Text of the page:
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Heritage in Stone, Peter Doyle, Geoconservation Commission
The diversity of stone in the British Isles has been rightly celebrated, mirroring the diversity of its geological structure. This close association of stone and structure has helped shape the distinct built environment of the regions and constituent nations of the United Kingdom. With an increased emphasis on integration of nature, landscape and built environment, it is timely to examine the means of increasing the awareness and use of indigenous stone. This emphasis, and the additional fillip provided by devolution, has provided the framework in recent years for the creation of the Scottish Stone Liaison Group and the Welsh Stone Forum. Both organisations have been successful in promoting the use, in both heritage projects and new build, of stone indigenous to their country. It is therefore timely to review the richness, diversity and use of English Stone in England, and to consider the formation of a forum equal in stature to those in Scotland and Wales, in order to together promote our native stone.
Perspective of Conservation, Chris Wood, English Heritage
Building conservation as we know today has only really been practiced over the last 150 years or so. As this volume is intended to highlight the importance of stone, the perspective has been widened to look further back than that, before concentrating on today's issues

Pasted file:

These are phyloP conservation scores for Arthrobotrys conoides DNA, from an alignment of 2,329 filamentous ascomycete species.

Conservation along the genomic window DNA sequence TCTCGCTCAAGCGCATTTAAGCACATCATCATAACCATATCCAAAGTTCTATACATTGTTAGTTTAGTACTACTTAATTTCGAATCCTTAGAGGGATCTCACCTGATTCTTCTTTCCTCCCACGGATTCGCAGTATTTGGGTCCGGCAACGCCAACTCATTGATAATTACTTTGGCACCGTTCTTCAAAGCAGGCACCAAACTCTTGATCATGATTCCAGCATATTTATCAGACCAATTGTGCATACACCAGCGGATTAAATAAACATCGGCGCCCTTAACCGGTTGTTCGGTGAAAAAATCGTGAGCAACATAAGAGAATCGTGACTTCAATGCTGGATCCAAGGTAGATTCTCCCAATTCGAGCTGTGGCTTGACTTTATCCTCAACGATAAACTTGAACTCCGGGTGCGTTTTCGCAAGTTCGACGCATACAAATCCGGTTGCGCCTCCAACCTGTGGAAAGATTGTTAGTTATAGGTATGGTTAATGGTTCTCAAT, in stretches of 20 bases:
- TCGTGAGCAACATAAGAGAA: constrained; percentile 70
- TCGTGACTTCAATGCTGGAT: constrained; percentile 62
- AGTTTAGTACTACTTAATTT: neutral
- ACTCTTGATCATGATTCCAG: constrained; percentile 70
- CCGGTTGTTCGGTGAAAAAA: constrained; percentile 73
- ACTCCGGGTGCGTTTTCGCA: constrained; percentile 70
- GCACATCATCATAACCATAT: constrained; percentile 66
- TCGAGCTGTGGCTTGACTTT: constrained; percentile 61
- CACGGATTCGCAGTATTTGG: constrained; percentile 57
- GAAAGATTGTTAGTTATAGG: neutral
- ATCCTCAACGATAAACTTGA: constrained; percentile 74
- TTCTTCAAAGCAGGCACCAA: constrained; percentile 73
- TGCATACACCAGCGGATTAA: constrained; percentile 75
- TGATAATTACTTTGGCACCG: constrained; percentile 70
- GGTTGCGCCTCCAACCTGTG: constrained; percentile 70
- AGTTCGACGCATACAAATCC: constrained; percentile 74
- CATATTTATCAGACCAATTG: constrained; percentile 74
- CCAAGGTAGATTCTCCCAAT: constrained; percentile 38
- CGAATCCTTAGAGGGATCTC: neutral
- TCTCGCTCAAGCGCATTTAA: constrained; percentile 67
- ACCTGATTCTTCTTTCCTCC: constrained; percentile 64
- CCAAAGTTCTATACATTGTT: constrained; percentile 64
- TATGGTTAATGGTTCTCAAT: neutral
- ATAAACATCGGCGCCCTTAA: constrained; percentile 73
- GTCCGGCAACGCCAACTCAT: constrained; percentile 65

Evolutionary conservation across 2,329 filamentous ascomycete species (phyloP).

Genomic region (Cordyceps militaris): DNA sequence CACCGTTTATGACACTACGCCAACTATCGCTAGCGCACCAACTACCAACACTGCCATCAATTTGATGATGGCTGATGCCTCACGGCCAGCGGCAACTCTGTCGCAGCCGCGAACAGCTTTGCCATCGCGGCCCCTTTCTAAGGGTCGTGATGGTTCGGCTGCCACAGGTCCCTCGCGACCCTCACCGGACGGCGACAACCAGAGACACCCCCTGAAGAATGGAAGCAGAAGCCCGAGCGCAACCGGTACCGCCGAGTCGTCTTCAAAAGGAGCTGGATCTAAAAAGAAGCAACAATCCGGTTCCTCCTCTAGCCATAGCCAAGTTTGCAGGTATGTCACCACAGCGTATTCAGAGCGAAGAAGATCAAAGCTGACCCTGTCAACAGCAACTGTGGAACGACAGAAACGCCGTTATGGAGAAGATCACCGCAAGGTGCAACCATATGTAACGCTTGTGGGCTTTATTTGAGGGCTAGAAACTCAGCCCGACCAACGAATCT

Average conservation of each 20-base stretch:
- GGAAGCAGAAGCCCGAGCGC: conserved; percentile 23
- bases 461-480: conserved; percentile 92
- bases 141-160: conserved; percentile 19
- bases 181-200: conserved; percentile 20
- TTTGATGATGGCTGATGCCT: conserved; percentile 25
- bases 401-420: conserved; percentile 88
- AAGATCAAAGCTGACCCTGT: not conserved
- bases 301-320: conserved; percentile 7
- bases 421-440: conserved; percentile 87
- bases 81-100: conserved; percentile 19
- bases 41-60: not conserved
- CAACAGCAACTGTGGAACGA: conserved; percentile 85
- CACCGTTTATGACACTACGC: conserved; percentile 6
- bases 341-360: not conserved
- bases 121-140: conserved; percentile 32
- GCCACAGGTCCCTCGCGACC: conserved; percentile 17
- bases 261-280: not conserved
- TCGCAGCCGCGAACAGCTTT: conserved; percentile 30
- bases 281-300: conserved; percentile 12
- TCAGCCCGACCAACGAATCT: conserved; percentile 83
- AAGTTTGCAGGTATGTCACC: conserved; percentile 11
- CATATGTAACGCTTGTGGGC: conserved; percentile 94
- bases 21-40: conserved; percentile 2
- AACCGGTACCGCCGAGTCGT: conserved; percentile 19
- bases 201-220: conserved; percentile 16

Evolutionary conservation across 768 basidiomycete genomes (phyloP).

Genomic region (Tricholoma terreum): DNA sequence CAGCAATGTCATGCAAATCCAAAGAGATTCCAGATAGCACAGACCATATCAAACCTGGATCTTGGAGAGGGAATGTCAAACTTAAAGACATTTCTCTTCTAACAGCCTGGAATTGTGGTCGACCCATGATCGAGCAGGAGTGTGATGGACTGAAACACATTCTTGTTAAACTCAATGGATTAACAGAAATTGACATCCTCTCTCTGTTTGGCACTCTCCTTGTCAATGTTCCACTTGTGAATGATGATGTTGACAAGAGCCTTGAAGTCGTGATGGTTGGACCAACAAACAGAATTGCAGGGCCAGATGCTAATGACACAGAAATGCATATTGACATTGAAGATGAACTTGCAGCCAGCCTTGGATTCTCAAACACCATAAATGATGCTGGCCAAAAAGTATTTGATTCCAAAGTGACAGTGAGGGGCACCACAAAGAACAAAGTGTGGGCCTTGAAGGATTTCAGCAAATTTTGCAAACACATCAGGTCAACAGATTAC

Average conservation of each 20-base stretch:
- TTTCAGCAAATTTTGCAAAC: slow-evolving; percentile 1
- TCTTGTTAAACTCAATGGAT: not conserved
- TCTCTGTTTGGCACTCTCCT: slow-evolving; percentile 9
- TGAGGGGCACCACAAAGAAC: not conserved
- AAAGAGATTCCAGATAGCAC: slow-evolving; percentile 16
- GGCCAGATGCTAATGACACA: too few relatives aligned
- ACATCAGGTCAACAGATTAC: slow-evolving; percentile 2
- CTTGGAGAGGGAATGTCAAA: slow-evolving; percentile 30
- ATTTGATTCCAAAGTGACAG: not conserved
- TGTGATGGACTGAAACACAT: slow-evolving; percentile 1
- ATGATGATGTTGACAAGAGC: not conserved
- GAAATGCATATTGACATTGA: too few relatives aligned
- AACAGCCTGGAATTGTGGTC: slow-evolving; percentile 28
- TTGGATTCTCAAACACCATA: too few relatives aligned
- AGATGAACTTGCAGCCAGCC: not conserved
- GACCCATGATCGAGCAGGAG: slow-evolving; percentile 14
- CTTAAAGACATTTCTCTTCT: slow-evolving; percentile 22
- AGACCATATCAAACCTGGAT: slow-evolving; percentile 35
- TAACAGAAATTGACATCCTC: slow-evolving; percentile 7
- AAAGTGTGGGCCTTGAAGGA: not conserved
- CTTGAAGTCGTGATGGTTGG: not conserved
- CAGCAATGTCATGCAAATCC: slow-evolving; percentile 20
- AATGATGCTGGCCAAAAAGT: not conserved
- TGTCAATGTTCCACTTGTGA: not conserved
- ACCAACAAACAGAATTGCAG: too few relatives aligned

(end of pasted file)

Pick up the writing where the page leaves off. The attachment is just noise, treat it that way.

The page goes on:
Most people know what conservation is. Recent work at York Minister nearby epitomises the sort of issues and conflicts encountered when considering the best way to conserve precious building fabric. Until the 1990s the general practice of the in-house masons was to replace decayed stone rather than repair it. The work to the Great West Door, however, was a very successful blend of the two.
The conservation approach is to try and keep as much original fabric as possible. In 1978 seriously decayed arch stones were treated with Brethane, a specially devised consolidant to slow the natural decay. However, for various reasons this was not entirely successful, and there was continuous loss up to 1997 when its condition was re-evaluated.
Stone as a Resource Tim Yates, Building Research Establishment
Building stone is a resource for restoration projects and for new build, and practical guidance is presented here on the application of different test methods in choosing new stone for use in buildings. Three cases studies illustrate possible synergies and conflicts between building conservation policy and sustainability. The case studies are drawn from recent projects with which Buildings Research Establishment has been involved: Vimy Ridge Monument (France); Cathedral of the Immaculate Conception, Albany, New York (USA); and Gloucester Cathedral (UK). The final part of the paper describes a pilot study aimed at developing a methodology for recording the stones used in heritage buildings, the condition of the stone, and the likely requirements in terms of replacement stone over the next 50 years, with its implications for quarrying and minerals planning.